By Caitlin Bewley
(1st Yr Swinburne Uni)
“All actions have consequences”, a young Bacchus Marsh man was told by the magistrate in the Bacchus Marsh court, after his “party days” got him into serious trouble.
Kyle Scott, a 22-year-old electrician, was travelling along Halletts Way Bacchus Marsh in a V8 Holden ute on May 13 of this year.
The court heard police intercepted the accused when they noticed he was a probationary driver driving a V8 vehicle, a vehicle which is prohibited for restricted drivers.
Upon being intercepted, it is alleged the accused was asked to step out of the vehicle when a small zip lock bag fell out of his clothes.
Police prosecutor Constable Aimee Heal told the court the bag contained three grams of ketamine, and that when the police searched the vehicle they found a bag of Xanax pills, scales, a large zip lock bag full of smaller zip lock bags and $850 in cash.
The accused was questioned by police and made full admissions, saying the drugs were for recreational use and that he sold them to his friends for the same price he bought them.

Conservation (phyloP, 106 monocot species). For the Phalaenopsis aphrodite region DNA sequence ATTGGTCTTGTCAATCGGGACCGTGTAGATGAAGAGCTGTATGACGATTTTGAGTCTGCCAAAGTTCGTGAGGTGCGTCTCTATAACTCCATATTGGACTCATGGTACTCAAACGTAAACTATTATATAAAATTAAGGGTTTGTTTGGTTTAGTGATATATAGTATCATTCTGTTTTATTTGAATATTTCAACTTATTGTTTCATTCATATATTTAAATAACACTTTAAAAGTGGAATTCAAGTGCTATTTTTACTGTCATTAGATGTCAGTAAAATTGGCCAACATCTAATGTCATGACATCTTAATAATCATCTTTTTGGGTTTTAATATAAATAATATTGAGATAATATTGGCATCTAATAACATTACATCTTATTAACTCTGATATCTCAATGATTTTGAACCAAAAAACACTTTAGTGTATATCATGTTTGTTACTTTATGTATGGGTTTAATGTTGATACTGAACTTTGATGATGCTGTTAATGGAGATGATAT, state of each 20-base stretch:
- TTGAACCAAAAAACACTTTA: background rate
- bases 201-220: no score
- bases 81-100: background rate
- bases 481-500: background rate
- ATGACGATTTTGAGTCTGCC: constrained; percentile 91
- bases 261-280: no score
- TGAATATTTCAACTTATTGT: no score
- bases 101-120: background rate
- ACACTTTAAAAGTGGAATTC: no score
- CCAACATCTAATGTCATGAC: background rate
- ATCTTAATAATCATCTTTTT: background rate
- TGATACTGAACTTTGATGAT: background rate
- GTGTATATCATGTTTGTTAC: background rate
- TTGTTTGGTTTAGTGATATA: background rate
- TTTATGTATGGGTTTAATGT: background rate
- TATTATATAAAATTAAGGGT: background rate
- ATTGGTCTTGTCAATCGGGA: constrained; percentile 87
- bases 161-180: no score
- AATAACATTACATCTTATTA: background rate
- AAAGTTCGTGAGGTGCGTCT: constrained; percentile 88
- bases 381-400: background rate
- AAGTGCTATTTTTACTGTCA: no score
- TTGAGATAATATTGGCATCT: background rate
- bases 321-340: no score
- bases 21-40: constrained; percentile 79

“It’s a credit to Mr Scott that he made full admissions and was honest at the earliest opportunity,” the accused’s lawyer said.
“This is low end trafficking, when he sells them to his friends, he doesn’t make a profit”.
Scott’s lawyer said he was introduced to these drugs for party use when he was 18 years old.
“He has been clean from all substances since the incident in May,” he said.
“Well, I guess different people party in a different way,” Magistrate Gregory Robinson said.
“But this is a serious matter and I want to send a message, not only to you [Scott] but to all young men, that your actions do have consequences.”
Magistrate Robinson agreed with the accused’s lawyer that a community corrections order would interfere with Scott’s full-time work as an electrician, and as a result, fined Scott $3000.